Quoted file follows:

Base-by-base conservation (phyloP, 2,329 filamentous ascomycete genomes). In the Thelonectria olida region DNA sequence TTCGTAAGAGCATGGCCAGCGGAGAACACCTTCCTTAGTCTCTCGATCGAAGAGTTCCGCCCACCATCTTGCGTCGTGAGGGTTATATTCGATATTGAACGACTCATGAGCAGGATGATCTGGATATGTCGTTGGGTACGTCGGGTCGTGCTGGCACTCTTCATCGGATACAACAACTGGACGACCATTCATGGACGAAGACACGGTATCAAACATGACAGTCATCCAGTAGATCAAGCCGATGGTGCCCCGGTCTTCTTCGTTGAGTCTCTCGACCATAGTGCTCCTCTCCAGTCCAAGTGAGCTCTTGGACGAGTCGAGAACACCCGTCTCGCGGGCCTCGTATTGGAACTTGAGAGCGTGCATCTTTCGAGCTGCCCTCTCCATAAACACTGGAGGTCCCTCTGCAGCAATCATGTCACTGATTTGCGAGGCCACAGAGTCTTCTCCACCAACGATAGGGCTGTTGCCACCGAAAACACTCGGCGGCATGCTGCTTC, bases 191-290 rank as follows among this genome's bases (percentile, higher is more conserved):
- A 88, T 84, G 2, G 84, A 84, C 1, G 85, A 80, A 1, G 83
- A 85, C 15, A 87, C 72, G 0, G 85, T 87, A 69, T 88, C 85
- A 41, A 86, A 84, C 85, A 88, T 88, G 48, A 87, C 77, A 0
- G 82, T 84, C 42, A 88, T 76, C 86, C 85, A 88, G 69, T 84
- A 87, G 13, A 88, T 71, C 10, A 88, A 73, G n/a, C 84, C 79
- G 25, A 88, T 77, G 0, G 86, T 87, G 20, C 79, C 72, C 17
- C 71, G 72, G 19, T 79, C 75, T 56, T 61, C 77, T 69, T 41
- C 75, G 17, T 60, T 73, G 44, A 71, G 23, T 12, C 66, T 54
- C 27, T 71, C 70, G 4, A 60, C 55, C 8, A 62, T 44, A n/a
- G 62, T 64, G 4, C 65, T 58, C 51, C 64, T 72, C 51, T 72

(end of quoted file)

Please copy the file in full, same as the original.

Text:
Base-by-base conservation (phyloP, 2,329 filamentous ascomycete genomes). In the Thelonectria olida region DNA sequence TTCGTAAGAGCATGGCCAGCGGAGAACACCTTCCTTAGTCTCTCGATCGAAGAGTTCCGCCCACCATCTTGCGTCGTGAGGGTTATATTCGATATTGAACGACTCATGAGCAGGATGATCTGGATATGTCGTTGGGTACGTCGGGTCGTGCTGGCACTCTTCATCGGATACAACAACTGGACGACCATTCATGGACGAAGACACGGTATCAAACATGACAGTCATCCAGTAGATCAAGCCGATGGTGCCCCGGTCTTCTTCGTTGAGTCTCTCGACCATAGTGCTCCTCTCCAGTCCAAGTGAGCTCTTGGACGAGTCGAGAACACCCGTCTCGCGGGCCTCGTATTGGAACTTGAGAGCGTGCATCTTTCGAGCTGCCCTCTCCATAAACACTGGAGGTCCCTCTGCAGCAATCATGTCACTGATTTGCGAGGCCACAGAGTCTTCTCCACCAACGATAGGGCTGTTGCCACCGAAAACACTCGGCGGCATGCTGCTTC, bases 191-290 rank as follows among this genome's bases (percentile, higher is more conserved):
- A 88, T 84, G 2, G 84, A 84, C 1, G 85, A 80, A 1, G 83
- A 85, C 15, A 87, C 72, G 0, G 85, T 87, A 69, T 88, C 85
- A 41, A 86, A 84, C 85, A 88, T 88, G 48, A 87, C 77, A 0
- G 82, T 84, C 42, A 88, T 76, C 86, C 85, A 88, G 69, T 84
- A 87, G 13, A 88, T 71, C 10, A 88, A 73, G n/a, C 84, C 79
- G 25, A 88, T 77, G 0, G 86, T 87, G 20, C 79, C 72, C 17
- C 71, G 72, G 19, T 79, C 75, T 56, T 61, C 77, T 69, T 41
- C 75, G 17, T 60, T 73, G 44, A 71, G 23, T 12, C 66, T 54
- C 27, T 71, C 70, G 4, A 60, C 55, C 8, A 62, T 44, A n/a
- G 62, T 64, G 4, C 65, T 58, C 51, C 64, T 72, C 51, T 72